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What do millennial travelers want in a vacation?

Cruising is becoming a popular choice among millennials for vacation.George Frey/Bloomberg

How much vacation time do millennials take each year? What stresses them most about traveling, and what motivates them to travel? How do they want to spend their vacation time?

These are some of the topics addressed in a first-of-its-kind study recently conducted by the American Society of Travel Agents. The “How America Travels” study, which is being unveiled in conjunction with National Travel and Tourism Week, May 7-13, includes a survey of more than 1,500 US travelers, designed to reveal how millennial travelers (between the ages of 25 and 39) differ from past generations.

“We wanted to get a real, third-party, outside look at what consumers are thinking and feeling,” said Zane Kerby, president and CEO of the American Society of Travel Agents. “I think Wayne Gretsky said it best: You have to chase where the puck is going to be, not where the puck is now.”


So, where’s the puck going to be? Here are four top findings.

Millennials travel more than other generations

A whopping 80 percent of millennials surveyed took at least one leisure trip in 2016, usually more. Results showed that millennials took an average of 2.38 vacations in 2016, whereas Gen Xers (ages 40-51) averaged 1.80 and baby boomers (ages 52-70) averaged 1.65. In other words, the average millennial took 32 percent more vacations than the average Gen Xer, and 44 percent more than the average baby Boomer.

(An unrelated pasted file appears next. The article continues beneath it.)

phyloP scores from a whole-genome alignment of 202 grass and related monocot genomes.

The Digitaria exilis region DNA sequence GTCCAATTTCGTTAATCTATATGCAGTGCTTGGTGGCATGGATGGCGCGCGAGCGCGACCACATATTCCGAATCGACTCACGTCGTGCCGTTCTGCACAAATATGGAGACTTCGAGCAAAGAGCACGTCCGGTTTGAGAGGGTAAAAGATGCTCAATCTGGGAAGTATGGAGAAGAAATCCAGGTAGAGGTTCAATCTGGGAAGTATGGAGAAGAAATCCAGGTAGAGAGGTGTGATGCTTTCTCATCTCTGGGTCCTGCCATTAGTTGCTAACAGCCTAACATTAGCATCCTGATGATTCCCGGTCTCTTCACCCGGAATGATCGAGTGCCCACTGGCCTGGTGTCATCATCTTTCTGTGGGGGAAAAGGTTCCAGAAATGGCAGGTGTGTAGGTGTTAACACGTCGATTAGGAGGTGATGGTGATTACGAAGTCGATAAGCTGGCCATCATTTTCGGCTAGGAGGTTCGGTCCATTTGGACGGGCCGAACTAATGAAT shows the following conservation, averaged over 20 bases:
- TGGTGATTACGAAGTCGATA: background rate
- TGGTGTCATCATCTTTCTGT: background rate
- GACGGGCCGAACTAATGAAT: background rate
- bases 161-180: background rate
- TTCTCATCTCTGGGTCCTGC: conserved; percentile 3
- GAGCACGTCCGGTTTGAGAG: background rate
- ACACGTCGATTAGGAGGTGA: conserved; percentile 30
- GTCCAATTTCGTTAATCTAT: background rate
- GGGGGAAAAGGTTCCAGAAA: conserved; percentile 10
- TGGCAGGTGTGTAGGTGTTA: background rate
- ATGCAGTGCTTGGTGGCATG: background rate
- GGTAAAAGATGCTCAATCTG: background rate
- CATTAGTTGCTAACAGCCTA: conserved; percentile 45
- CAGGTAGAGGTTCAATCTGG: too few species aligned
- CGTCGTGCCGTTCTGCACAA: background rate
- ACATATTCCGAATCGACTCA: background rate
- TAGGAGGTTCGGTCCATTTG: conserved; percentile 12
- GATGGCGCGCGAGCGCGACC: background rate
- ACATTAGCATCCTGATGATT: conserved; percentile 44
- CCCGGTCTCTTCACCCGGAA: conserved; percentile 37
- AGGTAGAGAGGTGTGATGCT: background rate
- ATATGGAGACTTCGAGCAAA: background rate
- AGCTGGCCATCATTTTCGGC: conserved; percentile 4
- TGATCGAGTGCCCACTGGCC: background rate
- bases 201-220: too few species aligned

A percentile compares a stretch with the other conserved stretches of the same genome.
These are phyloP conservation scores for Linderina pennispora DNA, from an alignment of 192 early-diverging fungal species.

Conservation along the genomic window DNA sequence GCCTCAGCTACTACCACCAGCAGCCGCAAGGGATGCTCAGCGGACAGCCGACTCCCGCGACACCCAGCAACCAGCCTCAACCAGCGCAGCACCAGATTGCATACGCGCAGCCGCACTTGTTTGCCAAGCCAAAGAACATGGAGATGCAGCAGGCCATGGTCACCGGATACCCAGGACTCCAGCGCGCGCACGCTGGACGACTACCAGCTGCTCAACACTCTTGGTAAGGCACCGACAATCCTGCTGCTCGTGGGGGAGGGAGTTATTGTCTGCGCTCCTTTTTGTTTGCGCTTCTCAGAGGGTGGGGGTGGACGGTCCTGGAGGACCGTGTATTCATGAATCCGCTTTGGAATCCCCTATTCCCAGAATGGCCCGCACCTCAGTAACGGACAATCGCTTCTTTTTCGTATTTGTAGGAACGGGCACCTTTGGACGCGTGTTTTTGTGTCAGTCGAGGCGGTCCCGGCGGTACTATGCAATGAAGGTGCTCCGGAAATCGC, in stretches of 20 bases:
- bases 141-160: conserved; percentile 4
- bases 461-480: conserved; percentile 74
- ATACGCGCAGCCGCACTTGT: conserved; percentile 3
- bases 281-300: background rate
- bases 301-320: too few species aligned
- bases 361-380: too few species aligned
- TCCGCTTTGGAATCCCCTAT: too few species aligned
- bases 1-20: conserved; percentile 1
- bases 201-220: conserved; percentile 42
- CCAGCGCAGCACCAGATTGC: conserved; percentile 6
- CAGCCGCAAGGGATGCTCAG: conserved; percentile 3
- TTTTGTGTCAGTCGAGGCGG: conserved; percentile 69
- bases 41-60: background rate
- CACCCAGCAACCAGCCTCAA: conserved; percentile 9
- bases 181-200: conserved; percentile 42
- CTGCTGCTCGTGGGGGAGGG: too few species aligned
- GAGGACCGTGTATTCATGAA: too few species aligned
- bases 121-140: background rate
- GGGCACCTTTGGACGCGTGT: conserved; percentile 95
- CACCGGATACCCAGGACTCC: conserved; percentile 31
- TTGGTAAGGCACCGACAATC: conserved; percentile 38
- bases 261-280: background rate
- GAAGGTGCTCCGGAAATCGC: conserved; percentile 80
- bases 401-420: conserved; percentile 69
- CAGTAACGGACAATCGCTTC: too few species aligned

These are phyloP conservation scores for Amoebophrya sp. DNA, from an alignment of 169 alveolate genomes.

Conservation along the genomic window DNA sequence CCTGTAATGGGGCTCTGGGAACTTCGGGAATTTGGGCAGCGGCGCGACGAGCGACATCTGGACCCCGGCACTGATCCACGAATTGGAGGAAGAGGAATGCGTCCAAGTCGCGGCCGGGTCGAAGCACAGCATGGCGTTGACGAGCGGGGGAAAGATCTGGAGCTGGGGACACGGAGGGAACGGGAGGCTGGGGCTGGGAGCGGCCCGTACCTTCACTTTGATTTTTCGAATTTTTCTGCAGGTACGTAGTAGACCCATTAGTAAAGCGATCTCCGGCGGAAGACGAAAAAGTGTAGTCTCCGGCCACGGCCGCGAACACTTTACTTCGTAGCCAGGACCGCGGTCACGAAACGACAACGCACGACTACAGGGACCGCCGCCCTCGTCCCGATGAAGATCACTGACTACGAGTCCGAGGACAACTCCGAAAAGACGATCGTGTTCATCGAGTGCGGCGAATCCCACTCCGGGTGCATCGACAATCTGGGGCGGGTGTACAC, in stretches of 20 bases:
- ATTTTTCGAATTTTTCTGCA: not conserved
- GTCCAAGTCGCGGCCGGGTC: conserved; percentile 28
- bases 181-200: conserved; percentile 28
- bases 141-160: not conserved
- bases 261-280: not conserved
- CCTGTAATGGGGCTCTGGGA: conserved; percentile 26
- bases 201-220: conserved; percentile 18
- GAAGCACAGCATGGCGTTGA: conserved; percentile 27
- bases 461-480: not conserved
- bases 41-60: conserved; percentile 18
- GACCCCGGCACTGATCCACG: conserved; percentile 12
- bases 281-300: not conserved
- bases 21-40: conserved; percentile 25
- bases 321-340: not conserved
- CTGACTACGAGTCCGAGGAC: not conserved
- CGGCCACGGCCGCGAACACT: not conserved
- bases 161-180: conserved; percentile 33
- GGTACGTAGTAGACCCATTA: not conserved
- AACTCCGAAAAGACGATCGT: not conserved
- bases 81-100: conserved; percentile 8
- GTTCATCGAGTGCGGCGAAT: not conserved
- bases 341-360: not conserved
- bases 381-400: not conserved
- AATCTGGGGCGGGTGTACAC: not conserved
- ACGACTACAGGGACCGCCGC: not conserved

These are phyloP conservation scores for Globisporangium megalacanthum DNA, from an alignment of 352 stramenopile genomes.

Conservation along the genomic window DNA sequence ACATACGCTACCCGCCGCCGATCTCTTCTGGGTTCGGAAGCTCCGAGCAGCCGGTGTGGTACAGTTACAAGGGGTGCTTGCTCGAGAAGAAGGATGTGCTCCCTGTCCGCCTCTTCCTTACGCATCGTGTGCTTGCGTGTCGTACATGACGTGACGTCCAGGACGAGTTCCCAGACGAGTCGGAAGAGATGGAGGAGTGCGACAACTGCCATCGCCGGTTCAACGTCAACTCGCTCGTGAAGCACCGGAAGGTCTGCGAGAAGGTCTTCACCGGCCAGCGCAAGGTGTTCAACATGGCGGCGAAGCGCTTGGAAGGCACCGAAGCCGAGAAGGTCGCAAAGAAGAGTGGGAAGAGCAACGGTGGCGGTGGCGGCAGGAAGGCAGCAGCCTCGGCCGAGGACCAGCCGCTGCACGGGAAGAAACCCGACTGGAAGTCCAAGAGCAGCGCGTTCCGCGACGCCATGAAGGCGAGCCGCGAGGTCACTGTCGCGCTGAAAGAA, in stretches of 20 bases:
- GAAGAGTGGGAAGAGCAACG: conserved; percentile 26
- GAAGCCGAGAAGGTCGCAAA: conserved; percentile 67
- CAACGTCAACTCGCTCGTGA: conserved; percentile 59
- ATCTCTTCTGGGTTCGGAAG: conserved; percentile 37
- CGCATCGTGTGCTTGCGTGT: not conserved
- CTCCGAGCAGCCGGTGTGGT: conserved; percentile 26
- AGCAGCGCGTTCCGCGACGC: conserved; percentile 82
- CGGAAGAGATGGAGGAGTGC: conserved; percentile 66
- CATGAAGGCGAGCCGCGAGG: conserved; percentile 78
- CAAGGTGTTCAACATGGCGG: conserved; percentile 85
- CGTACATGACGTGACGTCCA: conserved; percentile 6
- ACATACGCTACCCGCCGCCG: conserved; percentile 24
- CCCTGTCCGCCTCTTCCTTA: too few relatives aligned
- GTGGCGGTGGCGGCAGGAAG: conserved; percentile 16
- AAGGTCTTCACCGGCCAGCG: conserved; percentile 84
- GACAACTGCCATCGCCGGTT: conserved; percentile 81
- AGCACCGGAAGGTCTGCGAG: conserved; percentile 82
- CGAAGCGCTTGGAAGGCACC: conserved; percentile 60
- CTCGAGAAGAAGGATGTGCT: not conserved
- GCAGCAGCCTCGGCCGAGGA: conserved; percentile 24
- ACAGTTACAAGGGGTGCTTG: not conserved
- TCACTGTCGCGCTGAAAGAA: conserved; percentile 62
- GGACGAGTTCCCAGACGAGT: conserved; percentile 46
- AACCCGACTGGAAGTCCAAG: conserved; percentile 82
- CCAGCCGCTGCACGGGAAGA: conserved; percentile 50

“In general, millennials see vacation as an entitlement and a necessity. It is a way of life and part of life,” explains Jack S. Ezon, president of Ovation Vacations, and member of the Travel & Leisure Official Travel Advisory Board. “Gen Xers and baby boomers generally see it as a treat, and in fact, many are embarrassed to take all of their vacation days lest they be looked down upon by their superiors and colleagues.”


Millennials, especially men, also travel more for work; 57 percent of male millennials took at least one work trip in 2016, compared to 27 percent of female millennials.

Millennials travel to relax and connect with others

Work, family, friends, and hobbies keep millenials busy! It’s no wonder the desire to “relax” (64 percent) and “spend quality time with family” (59 percent) were cited as reasons to travel by a far higher percentage of travelers than any other reason. Coming in third was the desire to “see natural sights” (38 percent).

“It matters who you go with, even more than where you’re going,” says Kerby. “That kind of surprised me, but the study shows that one of the primary reasons for people to travel is to spend time with loved ones and to create memories, not the destination itself.”

But that doesn’t mean millennials are content to spend their vacation days lounging with friends on a crowded, well-known beach with the rest of the hordes. Says Steve Jermanok, co-owner of ActiveTravels, “They might want to relax in Puerto Rico but prefer Vieques to San Juan. If they choose to dance in the clubs in Mykonos this summer, they also want to visit more low-key Greek islands like Paros and Antiparos.”

The desire for more meaningful, off-the-radar travel experiences is a common thread heard throughout the industry.

“I find that millennials are curious travelers and seek experiences beyond traditional tours and activities,” says Jacob Marek, an ASTA member and founder of IntroverTravels, specializing in customized private itineraries. “There has been a shift in recent years from seeing millennials as low-spending backpackers and spring breakers into more serious international travelers.”